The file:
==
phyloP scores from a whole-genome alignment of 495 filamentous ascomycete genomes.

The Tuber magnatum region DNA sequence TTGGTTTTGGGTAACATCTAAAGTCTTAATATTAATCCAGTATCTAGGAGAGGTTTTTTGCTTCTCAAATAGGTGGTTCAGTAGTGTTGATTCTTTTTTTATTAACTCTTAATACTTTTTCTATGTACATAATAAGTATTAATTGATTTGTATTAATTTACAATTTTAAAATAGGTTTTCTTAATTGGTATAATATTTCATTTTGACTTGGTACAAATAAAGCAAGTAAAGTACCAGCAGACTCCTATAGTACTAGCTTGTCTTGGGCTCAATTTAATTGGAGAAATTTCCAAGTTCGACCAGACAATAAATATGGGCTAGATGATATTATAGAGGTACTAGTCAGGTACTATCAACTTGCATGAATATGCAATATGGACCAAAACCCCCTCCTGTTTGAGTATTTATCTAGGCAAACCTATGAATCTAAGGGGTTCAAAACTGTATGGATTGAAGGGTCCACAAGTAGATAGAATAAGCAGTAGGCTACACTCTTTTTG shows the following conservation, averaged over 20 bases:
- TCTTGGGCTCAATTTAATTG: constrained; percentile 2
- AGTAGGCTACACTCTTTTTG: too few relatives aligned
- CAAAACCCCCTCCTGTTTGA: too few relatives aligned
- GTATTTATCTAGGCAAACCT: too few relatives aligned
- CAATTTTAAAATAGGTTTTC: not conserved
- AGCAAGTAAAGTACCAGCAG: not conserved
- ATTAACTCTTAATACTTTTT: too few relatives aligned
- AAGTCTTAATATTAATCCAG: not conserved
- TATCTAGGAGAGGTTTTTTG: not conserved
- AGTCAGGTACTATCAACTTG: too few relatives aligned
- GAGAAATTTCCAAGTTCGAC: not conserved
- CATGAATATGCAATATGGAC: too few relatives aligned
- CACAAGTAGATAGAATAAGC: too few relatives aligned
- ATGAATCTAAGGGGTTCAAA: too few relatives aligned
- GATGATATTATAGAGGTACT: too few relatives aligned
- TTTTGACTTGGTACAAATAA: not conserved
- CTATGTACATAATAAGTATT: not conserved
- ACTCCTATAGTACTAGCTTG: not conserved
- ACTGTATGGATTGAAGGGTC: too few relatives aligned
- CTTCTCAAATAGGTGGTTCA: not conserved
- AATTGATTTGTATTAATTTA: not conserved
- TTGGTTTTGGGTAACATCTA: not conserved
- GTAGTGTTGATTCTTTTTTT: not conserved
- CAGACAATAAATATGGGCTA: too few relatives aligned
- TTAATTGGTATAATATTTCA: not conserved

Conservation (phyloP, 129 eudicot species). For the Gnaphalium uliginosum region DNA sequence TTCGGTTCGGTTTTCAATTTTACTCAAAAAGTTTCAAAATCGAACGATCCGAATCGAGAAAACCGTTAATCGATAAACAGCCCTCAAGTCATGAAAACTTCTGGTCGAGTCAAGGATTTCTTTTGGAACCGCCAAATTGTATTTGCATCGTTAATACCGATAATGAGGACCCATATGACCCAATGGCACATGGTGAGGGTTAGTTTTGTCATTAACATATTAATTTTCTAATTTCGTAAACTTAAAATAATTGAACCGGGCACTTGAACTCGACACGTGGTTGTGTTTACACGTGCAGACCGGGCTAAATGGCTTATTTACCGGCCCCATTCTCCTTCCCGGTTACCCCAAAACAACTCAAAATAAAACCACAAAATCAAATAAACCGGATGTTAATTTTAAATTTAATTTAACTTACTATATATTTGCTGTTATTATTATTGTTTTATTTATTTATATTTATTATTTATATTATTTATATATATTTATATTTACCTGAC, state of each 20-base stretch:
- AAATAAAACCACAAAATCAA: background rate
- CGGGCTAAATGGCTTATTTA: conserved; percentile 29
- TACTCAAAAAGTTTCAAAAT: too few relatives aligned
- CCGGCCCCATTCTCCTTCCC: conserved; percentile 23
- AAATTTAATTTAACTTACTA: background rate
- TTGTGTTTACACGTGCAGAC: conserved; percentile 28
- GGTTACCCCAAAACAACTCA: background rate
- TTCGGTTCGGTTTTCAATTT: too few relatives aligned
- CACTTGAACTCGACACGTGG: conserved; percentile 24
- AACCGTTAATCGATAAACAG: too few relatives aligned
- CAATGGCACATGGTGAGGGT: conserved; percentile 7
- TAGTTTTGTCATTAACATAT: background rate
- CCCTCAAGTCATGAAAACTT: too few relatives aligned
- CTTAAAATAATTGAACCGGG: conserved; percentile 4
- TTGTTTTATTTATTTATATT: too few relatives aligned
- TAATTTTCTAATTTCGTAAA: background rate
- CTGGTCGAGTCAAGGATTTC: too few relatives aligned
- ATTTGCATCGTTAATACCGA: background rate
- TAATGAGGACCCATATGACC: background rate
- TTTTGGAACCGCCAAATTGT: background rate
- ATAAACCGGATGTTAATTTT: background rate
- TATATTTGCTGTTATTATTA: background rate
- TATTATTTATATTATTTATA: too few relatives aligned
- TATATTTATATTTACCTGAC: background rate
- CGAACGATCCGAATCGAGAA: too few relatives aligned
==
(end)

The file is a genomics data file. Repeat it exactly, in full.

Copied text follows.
phyloP scores from a whole-genome alignment of 495 filamentous ascomycete genomes.

The Tuber magnatum region DNA sequence TTGGTTTTGGGTAACATCTAAAGTCTTAATATTAATCCAGTATCTAGGAGAGGTTTTTTGCTTCTCAAATAGGTGGTTCAGTAGTGTTGATTCTTTTTTTATTAACTCTTAATACTTTTTCTATGTACATAATAAGTATTAATTGATTTGTATTAATTTACAATTTTAAAATAGGTTTTCTTAATTGGTATAATATTTCATTTTGACTTGGTACAAATAAAGCAAGTAAAGTACCAGCAGACTCCTATAGTACTAGCTTGTCTTGGGCTCAATTTAATTGGAGAAATTTCCAAGTTCGACCAGACAATAAATATGGGCTAGATGATATTATAGAGGTACTAGTCAGGTACTATCAACTTGCATGAATATGCAATATGGACCAAAACCCCCTCCTGTTTGAGTATTTATCTAGGCAAACCTATGAATCTAAGGGGTTCAAAACTGTATGGATTGAAGGGTCCACAAGTAGATAGAATAAGCAGTAGGCTACACTCTTTTTG shows the following conservation, averaged over 20 bases:
- TCTTGGGCTCAATTTAATTG: constrained; percentile 2
- AGTAGGCTACACTCTTTTTG: too few relatives aligned
- CAAAACCCCCTCCTGTTTGA: too few relatives aligned
- GTATTTATCTAGGCAAACCT: too few relatives aligned
- CAATTTTAAAATAGGTTTTC: not conserved
- AGCAAGTAAAGTACCAGCAG: not conserved
- ATTAACTCTTAATACTTTTT: too few relatives aligned
- AAGTCTTAATATTAATCCAG: not conserved
- TATCTAGGAGAGGTTTTTTG: not conserved
- AGTCAGGTACTATCAACTTG: too few relatives aligned
- GAGAAATTTCCAAGTTCGAC: not conserved
- CATGAATATGCAATATGGAC: too few relatives aligned
- CACAAGTAGATAGAATAAGC: too few relatives aligned
- ATGAATCTAAGGGGTTCAAA: too few relatives aligned
- GATGATATTATAGAGGTACT: too few relatives aligned
- TTTTGACTTGGTACAAATAA: not conserved
- CTATGTACATAATAAGTATT: not conserved
- ACTCCTATAGTACTAGCTTG: not conserved
- ACTGTATGGATTGAAGGGTC: too few relatives aligned
- CTTCTCAAATAGGTGGTTCA: not conserved
- AATTGATTTGTATTAATTTA: not conserved
- TTGGTTTTGGGTAACATCTA: not conserved
- GTAGTGTTGATTCTTTTTTT: not conserved
- CAGACAATAAATATGGGCTA: too few relatives aligned
- TTAATTGGTATAATATTTCA: not conserved

Conservation (phyloP, 129 eudicot species). For the Gnaphalium uliginosum region DNA sequence TTCGGTTCGGTTTTCAATTTTACTCAAAAAGTTTCAAAATCGAACGATCCGAATCGAGAAAACCGTTAATCGATAAACAGCCCTCAAGTCATGAAAACTTCTGGTCGAGTCAAGGATTTCTTTTGGAACCGCCAAATTGTATTTGCATCGTTAATACCGATAATGAGGACCCATATGACCCAATGGCACATGGTGAGGGTTAGTTTTGTCATTAACATATTAATTTTCTAATTTCGTAAACTTAAAATAATTGAACCGGGCACTTGAACTCGACACGTGGTTGTGTTTACACGTGCAGACCGGGCTAAATGGCTTATTTACCGGCCCCATTCTCCTTCCCGGTTACCCCAAAACAACTCAAAATAAAACCACAAAATCAAATAAACCGGATGTTAATTTTAAATTTAATTTAACTTACTATATATTTGCTGTTATTATTATTGTTTTATTTATTTATATTTATTATTTATATTATTTATATATATTTATATTTACCTGAC, state of each 20-base stretch:
- AAATAAAACCACAAAATCAA: background rate
- CGGGCTAAATGGCTTATTTA: conserved; percentile 29
- TACTCAAAAAGTTTCAAAAT: too few relatives aligned
- CCGGCCCCATTCTCCTTCCC: conserved; percentile 23
- AAATTTAATTTAACTTACTA: background rate
- TTGTGTTTACACGTGCAGAC: conserved; percentile 28
- GGTTACCCCAAAACAACTCA: background rate
- TTCGGTTCGGTTTTCAATTT: too few relatives aligned
- CACTTGAACTCGACACGTGG: conserved; percentile 24
- AACCGTTAATCGATAAACAG: too few relatives aligned
- CAATGGCACATGGTGAGGGT: conserved; percentile 7
- TAGTTTTGTCATTAACATAT: background rate
- CCCTCAAGTCATGAAAACTT: too few relatives aligned
- CTTAAAATAATTGAACCGGG: conserved; percentile 4
- TTGTTTTATTTATTTATATT: too few relatives aligned
- TAATTTTCTAATTTCGTAAA: background rate
- CTGGTCGAGTCAAGGATTTC: too few relatives aligned
- ATTTGCATCGTTAATACCGA: background rate
- TAATGAGGACCCATATGACC: background rate
- TTTTGGAACCGCCAAATTGT: background rate
- ATAAACCGGATGTTAATTTT: background rate
- TATATTTGCTGTTATTATTA: background rate
- TATTATTTATATTATTTATA: too few relatives aligned
- TATATTTATATTTACCTGAC: background rate
- CGAACGATCCGAATCGAGAA: too few relatives aligned